In 1860, on the eve of America's Civil War, a poor, single seamstress, Mary Hoffman, lived by herself in a boarding house in New York City's tenth ward. At 28, she was approaching the age of what that era designated "spinsterhood," and had little to recommend her, as she was powerless, unconnected, isolated, and alone, among the humblest and lowest rank of proletarian workers in the harsh, dirty, overcrowded city.
Mary found herself pregnant and unmarried, an unacceptable and socially ruinous circumstance in that time, even in the big city. In mid-19th-century America, no one but a prostitute, or "fallen woman," would dare give birth to an illegitimate child, then openly raise it.
She desperately looked for help, and either with the aid of a friend, or possibly because she was a distant blood relative, was able to prevail upon the family of William Andrus, who lived far away from New York City, in the town of Syracuse, near the northern margin of New York State.
Mary Hoffman gave birth to a baby girl in the Andrus home on Lodi Street in Syracuse sometime in 1861 or early 1862. William Andrus, a common laborer, and his wife already had three children, but they agreed to raise Mary's baby, now named May, as their own. Mary left the Andrus home shortly thereafter, and it is doubtful whether she ever saw her child again.
No one knows who May's father was, but I suspect it might have been one Henry Underhill, a 29-year-old single baker whom the 1860 census indicates was boarding in the same house as Mary at that time.
May Andrus, for so she was called, grew up in Syracuse and followed her mother in eking out a living with her needle. She was working in a sewing sweatshop in Syracuse when, at age 18 or 19, she caught the eye of the shop foreman, a hot-tempered, domineering young man close to her own age, John Henry O'Connor, the son of Irish immigrants.
The two married and soon began a trek westward, stopping for a while in Lincoln, Nebraska, and then, with the covered wagon and brace of oxen of Hollywood movie fame, followed the Santa Fe Trail to the tiny settlement of Deertrail, in eastern Colorado, where John Henry attempted for the rest of his life, with varying degrees of success or failure, to become a prosperous rancher.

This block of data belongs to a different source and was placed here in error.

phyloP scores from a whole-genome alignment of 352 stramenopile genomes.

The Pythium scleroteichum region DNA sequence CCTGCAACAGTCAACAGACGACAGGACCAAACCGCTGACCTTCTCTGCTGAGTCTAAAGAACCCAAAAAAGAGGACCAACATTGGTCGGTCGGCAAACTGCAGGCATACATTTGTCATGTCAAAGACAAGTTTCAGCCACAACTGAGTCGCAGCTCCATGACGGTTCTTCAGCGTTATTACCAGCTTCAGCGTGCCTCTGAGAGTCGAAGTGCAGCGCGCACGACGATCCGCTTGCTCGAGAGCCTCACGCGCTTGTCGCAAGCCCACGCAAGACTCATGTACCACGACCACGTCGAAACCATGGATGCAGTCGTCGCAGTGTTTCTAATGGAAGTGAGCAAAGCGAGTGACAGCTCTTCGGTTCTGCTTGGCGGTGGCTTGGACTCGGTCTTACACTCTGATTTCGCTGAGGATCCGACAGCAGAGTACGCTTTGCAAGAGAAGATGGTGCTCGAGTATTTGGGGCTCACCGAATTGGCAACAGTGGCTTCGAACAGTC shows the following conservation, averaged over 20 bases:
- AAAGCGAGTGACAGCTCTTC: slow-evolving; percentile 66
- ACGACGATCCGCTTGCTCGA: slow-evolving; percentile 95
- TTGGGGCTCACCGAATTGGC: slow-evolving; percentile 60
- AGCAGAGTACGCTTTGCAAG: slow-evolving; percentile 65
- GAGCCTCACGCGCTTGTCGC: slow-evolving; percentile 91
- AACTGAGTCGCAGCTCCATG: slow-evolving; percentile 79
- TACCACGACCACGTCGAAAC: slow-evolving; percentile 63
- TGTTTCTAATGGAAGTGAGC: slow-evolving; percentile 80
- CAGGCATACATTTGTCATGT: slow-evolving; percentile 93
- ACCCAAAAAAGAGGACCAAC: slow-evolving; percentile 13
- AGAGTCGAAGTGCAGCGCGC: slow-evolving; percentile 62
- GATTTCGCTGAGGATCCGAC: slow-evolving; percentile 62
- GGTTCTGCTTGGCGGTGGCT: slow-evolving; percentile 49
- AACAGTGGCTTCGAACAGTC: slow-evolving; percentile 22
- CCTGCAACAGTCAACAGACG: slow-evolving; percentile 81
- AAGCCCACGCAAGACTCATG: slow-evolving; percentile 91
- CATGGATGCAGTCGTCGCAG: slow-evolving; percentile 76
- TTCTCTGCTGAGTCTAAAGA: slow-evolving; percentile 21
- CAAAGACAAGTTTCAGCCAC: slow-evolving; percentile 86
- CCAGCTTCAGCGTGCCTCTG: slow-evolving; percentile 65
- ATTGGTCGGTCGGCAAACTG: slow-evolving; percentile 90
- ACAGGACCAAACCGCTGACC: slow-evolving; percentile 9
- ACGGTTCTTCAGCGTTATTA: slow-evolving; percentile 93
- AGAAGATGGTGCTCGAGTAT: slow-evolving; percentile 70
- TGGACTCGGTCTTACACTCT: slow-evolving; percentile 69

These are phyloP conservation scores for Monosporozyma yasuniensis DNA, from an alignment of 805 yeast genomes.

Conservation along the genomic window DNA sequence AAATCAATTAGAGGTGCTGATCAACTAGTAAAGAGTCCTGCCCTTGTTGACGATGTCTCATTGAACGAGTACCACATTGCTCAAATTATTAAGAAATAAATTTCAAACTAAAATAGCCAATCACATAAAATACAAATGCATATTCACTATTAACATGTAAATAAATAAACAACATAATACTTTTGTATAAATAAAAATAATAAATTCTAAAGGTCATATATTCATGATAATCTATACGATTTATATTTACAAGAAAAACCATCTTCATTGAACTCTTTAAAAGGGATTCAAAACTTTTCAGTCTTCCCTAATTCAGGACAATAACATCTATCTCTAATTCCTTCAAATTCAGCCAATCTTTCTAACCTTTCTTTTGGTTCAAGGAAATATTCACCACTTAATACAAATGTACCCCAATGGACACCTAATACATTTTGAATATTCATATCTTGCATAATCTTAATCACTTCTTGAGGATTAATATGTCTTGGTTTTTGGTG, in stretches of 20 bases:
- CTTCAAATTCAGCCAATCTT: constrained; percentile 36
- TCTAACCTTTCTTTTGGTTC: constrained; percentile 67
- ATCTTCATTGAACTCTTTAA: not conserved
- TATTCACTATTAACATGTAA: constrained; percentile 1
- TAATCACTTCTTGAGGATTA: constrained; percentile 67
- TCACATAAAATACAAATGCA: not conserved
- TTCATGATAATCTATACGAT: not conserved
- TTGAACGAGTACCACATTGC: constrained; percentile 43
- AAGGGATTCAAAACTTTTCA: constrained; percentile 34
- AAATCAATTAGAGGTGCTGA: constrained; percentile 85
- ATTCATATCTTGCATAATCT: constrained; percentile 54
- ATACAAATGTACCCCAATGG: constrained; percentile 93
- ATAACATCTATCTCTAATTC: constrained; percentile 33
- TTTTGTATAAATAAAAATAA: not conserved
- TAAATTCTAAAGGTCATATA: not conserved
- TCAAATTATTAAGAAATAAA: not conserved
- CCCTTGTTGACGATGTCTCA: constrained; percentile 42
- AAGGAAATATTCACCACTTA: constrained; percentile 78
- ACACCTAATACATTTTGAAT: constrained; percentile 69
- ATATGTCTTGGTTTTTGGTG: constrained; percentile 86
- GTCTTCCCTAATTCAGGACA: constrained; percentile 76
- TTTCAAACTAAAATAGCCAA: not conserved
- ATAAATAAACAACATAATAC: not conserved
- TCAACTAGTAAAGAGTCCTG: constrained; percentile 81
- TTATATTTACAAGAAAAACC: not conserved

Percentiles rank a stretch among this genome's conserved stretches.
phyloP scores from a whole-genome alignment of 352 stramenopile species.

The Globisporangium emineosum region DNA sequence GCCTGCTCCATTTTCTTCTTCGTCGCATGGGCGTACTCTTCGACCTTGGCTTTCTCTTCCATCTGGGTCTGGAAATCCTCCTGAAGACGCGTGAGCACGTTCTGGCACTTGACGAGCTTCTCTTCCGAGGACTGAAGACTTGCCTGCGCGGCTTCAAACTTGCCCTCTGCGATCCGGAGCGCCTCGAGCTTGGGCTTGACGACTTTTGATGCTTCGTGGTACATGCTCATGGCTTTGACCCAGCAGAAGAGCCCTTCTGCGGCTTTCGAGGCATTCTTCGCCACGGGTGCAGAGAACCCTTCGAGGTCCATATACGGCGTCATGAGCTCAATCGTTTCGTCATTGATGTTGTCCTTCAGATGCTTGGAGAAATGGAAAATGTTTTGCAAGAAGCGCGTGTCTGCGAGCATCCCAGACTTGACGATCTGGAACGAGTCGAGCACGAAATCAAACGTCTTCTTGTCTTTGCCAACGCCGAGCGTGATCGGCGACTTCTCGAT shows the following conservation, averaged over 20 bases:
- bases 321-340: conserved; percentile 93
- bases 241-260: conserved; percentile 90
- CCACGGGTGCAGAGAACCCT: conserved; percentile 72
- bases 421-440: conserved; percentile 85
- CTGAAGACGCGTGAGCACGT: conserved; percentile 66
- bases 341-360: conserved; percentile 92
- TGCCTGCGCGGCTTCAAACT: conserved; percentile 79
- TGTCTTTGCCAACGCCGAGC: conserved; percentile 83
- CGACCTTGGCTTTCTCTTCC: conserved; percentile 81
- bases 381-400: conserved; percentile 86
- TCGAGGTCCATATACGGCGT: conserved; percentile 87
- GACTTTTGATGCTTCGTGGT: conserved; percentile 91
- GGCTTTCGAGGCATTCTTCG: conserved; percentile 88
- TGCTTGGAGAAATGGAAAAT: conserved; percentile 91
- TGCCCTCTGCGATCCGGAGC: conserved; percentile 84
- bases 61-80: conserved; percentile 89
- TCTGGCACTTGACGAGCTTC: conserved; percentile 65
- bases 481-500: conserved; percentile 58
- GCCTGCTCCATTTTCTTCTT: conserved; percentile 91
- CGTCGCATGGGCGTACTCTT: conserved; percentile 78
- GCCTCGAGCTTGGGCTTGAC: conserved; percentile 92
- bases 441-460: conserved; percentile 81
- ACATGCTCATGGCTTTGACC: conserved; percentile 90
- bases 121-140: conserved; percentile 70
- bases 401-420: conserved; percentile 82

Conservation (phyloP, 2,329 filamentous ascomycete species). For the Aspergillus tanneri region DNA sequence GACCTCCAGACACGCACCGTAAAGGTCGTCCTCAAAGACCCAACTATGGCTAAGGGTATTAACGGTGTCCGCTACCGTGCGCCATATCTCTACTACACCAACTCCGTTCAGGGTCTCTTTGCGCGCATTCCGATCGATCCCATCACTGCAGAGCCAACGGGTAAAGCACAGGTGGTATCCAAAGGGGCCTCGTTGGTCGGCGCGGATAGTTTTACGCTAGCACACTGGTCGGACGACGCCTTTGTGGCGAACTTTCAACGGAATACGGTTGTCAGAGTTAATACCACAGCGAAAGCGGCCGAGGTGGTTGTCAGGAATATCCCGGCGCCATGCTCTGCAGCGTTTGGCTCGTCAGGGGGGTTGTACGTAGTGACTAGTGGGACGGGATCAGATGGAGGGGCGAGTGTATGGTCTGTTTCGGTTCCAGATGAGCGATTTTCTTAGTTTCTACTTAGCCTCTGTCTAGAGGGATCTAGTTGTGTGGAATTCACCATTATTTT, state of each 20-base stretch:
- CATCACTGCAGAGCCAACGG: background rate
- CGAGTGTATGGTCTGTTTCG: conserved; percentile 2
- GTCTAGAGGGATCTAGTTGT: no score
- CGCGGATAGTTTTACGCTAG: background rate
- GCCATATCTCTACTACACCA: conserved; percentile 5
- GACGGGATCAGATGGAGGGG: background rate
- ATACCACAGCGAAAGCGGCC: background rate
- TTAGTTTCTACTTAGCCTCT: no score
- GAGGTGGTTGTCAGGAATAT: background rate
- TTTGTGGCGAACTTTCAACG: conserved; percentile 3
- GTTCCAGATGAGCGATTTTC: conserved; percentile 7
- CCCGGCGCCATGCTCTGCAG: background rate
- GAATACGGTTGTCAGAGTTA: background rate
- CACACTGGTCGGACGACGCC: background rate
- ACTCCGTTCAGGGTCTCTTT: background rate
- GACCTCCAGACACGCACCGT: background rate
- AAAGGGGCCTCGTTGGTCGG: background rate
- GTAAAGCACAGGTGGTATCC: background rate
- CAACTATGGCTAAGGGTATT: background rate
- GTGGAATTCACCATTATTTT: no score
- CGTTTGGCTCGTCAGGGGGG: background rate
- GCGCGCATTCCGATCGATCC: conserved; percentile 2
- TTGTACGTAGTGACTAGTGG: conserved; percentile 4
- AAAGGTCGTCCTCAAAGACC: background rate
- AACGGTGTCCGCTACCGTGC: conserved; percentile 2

Mary Hoffman went on to marry a rich man, Culver by name, who either was or became a mining entrepreneur in Colorado. Near the turn of the century when she was close to 40, May Andrus O'Connor received a letter from Sallie Norton, a daughter of William Andrus and his second wife. Norton didn't divulge any information about May's mother's marriage, or about Culver, but did inform May that her mother had died, and that at the time of her death she was in possession of a million-dollar mine (which she had probably inherited from her husband). Mary Hoffman, Sallie Norton said, had wanted to cede partial possession of this property to her lost daughter, but the Andrus children -- May's adopted brothers and sisters -- had seized all of it.
As far as we know, May never followed up this information with any attempt to litigate for possession of money and property alleged to belong to her. She lived and died poor. She and John Henry left Colorado and relocated to the Puget Sound region at the ends of their lives, during the Great Depression, and are buried under paupers' gravestones in Hillcrest Cemetery in Kent, Washington.
The reason I know these things is because Mary Hoffman was my great-great grandmother; John Henry and May Andrus O'Connor my great-grandparents. My mother and my sister Christine spent several years digging this history from a fragmented and inchoate mass of letters, photographs, family Bible inscriptions, and census records, then put it together using intensively deductive logic.